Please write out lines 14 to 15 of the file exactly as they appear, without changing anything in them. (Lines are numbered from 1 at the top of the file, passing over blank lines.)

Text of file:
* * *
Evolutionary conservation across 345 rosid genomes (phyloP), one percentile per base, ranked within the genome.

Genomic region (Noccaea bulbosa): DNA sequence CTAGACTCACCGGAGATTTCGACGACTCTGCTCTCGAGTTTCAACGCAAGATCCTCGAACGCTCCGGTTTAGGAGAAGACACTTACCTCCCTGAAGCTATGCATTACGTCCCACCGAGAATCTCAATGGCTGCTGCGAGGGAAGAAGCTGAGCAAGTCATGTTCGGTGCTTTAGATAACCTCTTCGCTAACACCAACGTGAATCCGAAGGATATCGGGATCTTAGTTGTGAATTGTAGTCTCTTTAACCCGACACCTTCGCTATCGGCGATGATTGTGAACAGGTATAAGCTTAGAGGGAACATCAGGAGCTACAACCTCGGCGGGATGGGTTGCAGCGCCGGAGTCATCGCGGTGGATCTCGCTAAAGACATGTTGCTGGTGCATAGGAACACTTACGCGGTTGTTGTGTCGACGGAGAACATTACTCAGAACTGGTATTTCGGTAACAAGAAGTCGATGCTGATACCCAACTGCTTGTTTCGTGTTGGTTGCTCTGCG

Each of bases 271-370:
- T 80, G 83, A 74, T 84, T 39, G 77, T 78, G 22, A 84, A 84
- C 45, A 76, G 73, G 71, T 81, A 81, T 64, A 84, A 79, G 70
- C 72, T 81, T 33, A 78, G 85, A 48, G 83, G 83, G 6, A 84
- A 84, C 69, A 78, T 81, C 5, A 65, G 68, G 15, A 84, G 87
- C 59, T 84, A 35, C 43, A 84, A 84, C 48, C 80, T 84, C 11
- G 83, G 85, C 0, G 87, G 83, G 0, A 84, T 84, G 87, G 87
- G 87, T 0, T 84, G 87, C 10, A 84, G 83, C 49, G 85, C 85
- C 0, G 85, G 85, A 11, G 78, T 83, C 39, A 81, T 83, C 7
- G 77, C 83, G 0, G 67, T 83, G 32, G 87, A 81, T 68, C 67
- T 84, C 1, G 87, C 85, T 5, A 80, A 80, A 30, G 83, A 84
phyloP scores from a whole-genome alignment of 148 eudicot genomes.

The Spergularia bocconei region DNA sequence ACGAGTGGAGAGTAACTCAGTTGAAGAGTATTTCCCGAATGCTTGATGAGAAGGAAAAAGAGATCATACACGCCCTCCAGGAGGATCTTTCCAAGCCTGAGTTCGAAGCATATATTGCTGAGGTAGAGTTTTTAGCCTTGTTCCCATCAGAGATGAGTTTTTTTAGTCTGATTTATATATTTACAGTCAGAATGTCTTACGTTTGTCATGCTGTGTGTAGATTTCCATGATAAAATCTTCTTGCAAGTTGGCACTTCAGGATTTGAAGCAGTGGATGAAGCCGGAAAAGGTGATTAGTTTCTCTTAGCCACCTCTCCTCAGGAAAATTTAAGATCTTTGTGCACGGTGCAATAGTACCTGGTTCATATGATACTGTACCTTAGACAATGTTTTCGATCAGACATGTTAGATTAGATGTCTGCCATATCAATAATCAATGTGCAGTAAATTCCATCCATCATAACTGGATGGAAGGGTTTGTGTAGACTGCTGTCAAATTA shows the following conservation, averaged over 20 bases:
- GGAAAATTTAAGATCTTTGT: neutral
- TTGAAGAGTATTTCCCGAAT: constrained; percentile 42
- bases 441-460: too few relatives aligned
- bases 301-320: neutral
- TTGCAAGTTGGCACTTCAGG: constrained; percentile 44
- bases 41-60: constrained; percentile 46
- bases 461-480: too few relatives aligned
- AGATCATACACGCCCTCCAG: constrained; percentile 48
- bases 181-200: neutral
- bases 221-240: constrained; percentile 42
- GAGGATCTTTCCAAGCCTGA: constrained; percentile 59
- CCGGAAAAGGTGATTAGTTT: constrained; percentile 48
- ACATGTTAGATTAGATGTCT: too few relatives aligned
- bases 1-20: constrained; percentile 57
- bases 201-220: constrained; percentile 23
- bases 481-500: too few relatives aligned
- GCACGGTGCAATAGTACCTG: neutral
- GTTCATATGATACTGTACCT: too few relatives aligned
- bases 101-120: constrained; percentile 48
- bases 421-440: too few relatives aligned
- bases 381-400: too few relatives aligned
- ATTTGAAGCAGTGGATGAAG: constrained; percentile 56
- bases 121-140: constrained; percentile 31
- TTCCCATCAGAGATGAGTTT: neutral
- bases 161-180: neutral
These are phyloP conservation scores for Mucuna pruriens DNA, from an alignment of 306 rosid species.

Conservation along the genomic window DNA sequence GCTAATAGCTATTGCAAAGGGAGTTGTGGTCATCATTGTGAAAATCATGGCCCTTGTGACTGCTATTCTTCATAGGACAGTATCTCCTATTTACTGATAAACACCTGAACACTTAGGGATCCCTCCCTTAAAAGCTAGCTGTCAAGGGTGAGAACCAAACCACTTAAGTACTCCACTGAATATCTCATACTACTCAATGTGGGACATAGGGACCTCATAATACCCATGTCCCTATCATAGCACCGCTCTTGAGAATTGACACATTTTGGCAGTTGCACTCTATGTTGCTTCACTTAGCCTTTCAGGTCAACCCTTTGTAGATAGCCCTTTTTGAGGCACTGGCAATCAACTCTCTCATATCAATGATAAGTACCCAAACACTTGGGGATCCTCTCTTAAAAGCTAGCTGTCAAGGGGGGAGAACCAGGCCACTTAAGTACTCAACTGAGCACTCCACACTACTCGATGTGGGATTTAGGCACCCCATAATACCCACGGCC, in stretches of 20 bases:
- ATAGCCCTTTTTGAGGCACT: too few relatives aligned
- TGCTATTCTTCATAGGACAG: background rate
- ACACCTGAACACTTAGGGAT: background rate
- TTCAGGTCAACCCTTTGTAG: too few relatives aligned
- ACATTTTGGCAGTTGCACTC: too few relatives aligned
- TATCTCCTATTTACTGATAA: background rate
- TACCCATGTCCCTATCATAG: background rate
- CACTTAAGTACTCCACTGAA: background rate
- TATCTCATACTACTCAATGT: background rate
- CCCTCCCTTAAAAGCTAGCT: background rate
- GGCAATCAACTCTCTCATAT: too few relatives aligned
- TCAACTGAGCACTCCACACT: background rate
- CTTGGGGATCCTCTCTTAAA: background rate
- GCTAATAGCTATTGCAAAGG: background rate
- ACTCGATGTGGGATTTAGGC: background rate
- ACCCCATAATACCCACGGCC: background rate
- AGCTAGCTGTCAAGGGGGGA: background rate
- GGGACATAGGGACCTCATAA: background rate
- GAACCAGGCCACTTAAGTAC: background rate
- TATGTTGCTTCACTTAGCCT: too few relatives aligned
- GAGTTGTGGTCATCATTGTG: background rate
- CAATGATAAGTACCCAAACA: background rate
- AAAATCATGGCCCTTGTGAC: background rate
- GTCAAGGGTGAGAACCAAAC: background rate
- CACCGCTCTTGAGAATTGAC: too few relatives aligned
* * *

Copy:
phyloP scores from a whole-genome alignment of 148 eudicot genomes.

The Spergularia bocconei region DNA sequence ACGAGTGGAGAGTAACTCAGTTGAAGAGTATTTCCCGAATGCTTGATGAGAAGGAAAAAGAGATCATACACGCCCTCCAGGAGGATCTTTCCAAGCCTGAGTTCGAAGCATATATTGCTGAGGTAGAGTTTTTAGCCTTGTTCCCATCAGAGATGAGTTTTTTTAGTCTGATTTATATATTTACAGTCAGAATGTCTTACGTTTGTCATGCTGTGTGTAGATTTCCATGATAAAATCTTCTTGCAAGTTGGCACTTCAGGATTTGAAGCAGTGGATGAAGCCGGAAAAGGTGATTAGTTTCTCTTAGCCACCTCTCCTCAGGAAAATTTAAGATCTTTGTGCACGGTGCAATAGTACCTGGTTCATATGATACTGTACCTTAGACAATGTTTTCGATCAGACATGTTAGATTAGATGTCTGCCATATCAATAATCAATGTGCAGTAAATTCCATCCATCATAACTGGATGGAAGGGTTTGTGTAGACTGCTGTCAAATTA shows the following conservation, averaged over 20 bases: